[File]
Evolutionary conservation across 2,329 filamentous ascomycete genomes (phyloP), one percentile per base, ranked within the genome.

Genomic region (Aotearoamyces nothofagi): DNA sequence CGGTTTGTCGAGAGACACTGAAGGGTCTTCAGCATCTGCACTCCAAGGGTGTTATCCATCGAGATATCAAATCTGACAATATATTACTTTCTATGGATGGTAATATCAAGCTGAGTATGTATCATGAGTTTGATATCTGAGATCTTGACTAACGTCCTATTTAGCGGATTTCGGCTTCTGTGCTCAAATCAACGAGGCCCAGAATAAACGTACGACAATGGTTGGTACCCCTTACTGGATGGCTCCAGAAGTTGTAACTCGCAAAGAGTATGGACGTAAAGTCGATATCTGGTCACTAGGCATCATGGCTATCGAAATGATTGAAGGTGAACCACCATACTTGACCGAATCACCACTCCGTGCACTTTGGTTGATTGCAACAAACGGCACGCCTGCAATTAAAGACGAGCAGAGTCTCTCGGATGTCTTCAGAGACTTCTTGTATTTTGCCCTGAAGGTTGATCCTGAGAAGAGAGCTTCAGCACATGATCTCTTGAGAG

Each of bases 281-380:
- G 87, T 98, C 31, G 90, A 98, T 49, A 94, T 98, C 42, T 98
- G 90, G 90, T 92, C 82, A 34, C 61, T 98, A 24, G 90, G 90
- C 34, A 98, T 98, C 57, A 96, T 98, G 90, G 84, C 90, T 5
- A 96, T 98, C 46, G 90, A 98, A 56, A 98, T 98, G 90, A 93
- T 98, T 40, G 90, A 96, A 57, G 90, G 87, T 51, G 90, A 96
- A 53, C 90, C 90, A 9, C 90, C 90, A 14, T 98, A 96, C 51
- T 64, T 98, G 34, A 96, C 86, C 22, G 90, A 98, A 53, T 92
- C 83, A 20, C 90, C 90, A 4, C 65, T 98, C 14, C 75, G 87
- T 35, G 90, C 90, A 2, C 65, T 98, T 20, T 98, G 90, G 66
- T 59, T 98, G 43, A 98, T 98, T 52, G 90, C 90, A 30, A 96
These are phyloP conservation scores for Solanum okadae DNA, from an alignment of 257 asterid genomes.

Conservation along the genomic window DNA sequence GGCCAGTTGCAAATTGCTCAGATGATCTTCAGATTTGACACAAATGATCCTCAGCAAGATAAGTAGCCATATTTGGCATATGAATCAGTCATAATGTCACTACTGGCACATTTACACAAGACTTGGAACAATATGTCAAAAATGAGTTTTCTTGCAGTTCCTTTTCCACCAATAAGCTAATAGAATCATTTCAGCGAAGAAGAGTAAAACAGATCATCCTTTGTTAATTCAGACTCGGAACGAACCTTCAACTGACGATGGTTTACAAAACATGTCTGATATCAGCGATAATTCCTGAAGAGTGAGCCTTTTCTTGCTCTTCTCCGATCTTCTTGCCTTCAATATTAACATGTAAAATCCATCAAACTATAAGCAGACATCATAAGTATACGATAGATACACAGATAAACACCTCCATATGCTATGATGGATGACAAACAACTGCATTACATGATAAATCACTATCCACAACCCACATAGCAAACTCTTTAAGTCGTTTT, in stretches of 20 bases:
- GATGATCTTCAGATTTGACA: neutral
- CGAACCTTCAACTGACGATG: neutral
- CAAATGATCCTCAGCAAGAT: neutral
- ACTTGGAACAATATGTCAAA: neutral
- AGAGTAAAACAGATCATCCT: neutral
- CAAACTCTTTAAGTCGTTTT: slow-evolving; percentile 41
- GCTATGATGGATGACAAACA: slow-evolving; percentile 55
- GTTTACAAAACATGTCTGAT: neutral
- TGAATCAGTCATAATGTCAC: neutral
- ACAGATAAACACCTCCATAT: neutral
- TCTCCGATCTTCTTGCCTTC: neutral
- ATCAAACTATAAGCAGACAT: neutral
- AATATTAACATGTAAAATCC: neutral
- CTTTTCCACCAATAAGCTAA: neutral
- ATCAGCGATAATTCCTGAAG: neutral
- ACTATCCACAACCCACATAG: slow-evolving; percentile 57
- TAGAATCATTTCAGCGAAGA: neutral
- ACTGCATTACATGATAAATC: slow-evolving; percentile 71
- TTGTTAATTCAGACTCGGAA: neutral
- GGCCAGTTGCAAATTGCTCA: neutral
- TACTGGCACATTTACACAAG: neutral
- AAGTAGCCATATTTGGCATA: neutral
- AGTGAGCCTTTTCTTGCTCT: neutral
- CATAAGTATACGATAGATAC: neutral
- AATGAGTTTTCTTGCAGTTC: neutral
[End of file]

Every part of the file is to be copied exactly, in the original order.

Evolutionary conservation across 2,329 filamentous ascomycete genomes (phyloP), one percentile per base, ranked within the genome.

Genomic region (Aotearoamyces nothofagi): DNA sequence CGGTTTGTCGAGAGACACTGAAGGGTCTTCAGCATCTGCACTCCAAGGGTGTTATCCATCGAGATATCAAATCTGACAATATATTACTTTCTATGGATGGTAATATCAAGCTGAGTATGTATCATGAGTTTGATATCTGAGATCTTGACTAACGTCCTATTTAGCGGATTTCGGCTTCTGTGCTCAAATCAACGAGGCCCAGAATAAACGTACGACAATGGTTGGTACCCCTTACTGGATGGCTCCAGAAGTTGTAACTCGCAAAGAGTATGGACGTAAAGTCGATATCTGGTCACTAGGCATCATGGCTATCGAAATGATTGAAGGTGAACCACCATACTTGACCGAATCACCACTCCGTGCACTTTGGTTGATTGCAACAAACGGCACGCCTGCAATTAAAGACGAGCAGAGTCTCTCGGATGTCTTCAGAGACTTCTTGTATTTTGCCCTGAAGGTTGATCCTGAGAAGAGAGCTTCAGCACATGATCTCTTGAGAG

Each of bases 281-380:
- G 87, T 98, C 31, G 90, A 98, T 49, A 94, T 98, C 42, T 98
- G 90, G 90, T 92, C 82, A 34, C 61, T 98, A 24, G 90, G 90
- C 34, A 98, T 98, C 57, A 96, T 98, G 90, G 84, C 90, T 5
- A 96, T 98, C 46, G 90, A 98, A 56, A 98, T 98, G 90, A 93
- T 98, T 40, G 90, A 96, A 57, G 90, G 87, T 51, G 90, A 96
- A 53, C 90, C 90, A 9, C 90, C 90, A 14, T 98, A 96, C 51
- T 64, T 98, G 34, A 96, C 86, C 22, G 90, A 98, A 53, T 92
- C 83, A 20, C 90, C 90, A 4, C 65, T 98, C 14, C 75, G 87
- T 35, G 90, C 90, A 2, C 65, T 98, T 20, T 98, G 90, G 66
- T 59, T 98, G 43, A 98, T 98, T 52, G 90, C 90, A 30, A 96
These are phyloP conservation scores for Solanum okadae DNA, from an alignment of 257 asterid genomes.

Conservation along the genomic window DNA sequence GGCCAGTTGCAAATTGCTCAGATGATCTTCAGATTTGACACAAATGATCCTCAGCAAGATAAGTAGCCATATTTGGCATATGAATCAGTCATAATGTCACTACTGGCACATTTACACAAGACTTGGAACAATATGTCAAAAATGAGTTTTCTTGCAGTTCCTTTTCCACCAATAAGCTAATAGAATCATTTCAGCGAAGAAGAGTAAAACAGATCATCCTTTGTTAATTCAGACTCGGAACGAACCTTCAACTGACGATGGTTTACAAAACATGTCTGATATCAGCGATAATTCCTGAAGAGTGAGCCTTTTCTTGCTCTTCTCCGATCTTCTTGCCTTCAATATTAACATGTAAAATCCATCAAACTATAAGCAGACATCATAAGTATACGATAGATACACAGATAAACACCTCCATATGCTATGATGGATGACAAACAACTGCATTACATGATAAATCACTATCCACAACCCACATAGCAAACTCTTTAAGTCGTTTT, in stretches of 20 bases:
- GATGATCTTCAGATTTGACA: neutral
- CGAACCTTCAACTGACGATG: neutral
- CAAATGATCCTCAGCAAGAT: neutral
- ACTTGGAACAATATGTCAAA: neutral
- AGAGTAAAACAGATCATCCT: neutral
- CAAACTCTTTAAGTCGTTTT: slow-evolving; percentile 41
- GCTATGATGGATGACAAACA: slow-evolving; percentile 55
- GTTTACAAAACATGTCTGAT: neutral
- TGAATCAGTCATAATGTCAC: neutral
- ACAGATAAACACCTCCATAT: neutral
- TCTCCGATCTTCTTGCCTTC: neutral
- ATCAAACTATAAGCAGACAT: neutral
- AATATTAACATGTAAAATCC: neutral
- CTTTTCCACCAATAAGCTAA: neutral
- ATCAGCGATAATTCCTGAAG: neutral
- ACTATCCACAACCCACATAG: slow-evolving; percentile 57
- TAGAATCATTTCAGCGAAGA: neutral
- ACTGCATTACATGATAAATC: slow-evolving; percentile 71
- TTGTTAATTCAGACTCGGAA: neutral
- GGCCAGTTGCAAATTGCTCA: neutral
- TACTGGCACATTTACACAAG: neutral
- AAGTAGCCATATTTGGCATA: neutral
- AGTGAGCCTTTTCTTGCTCT: neutral
- CATAAGTATACGATAGATAC: neutral
- AATGAGTTTTCTTGCAGTTC: neutral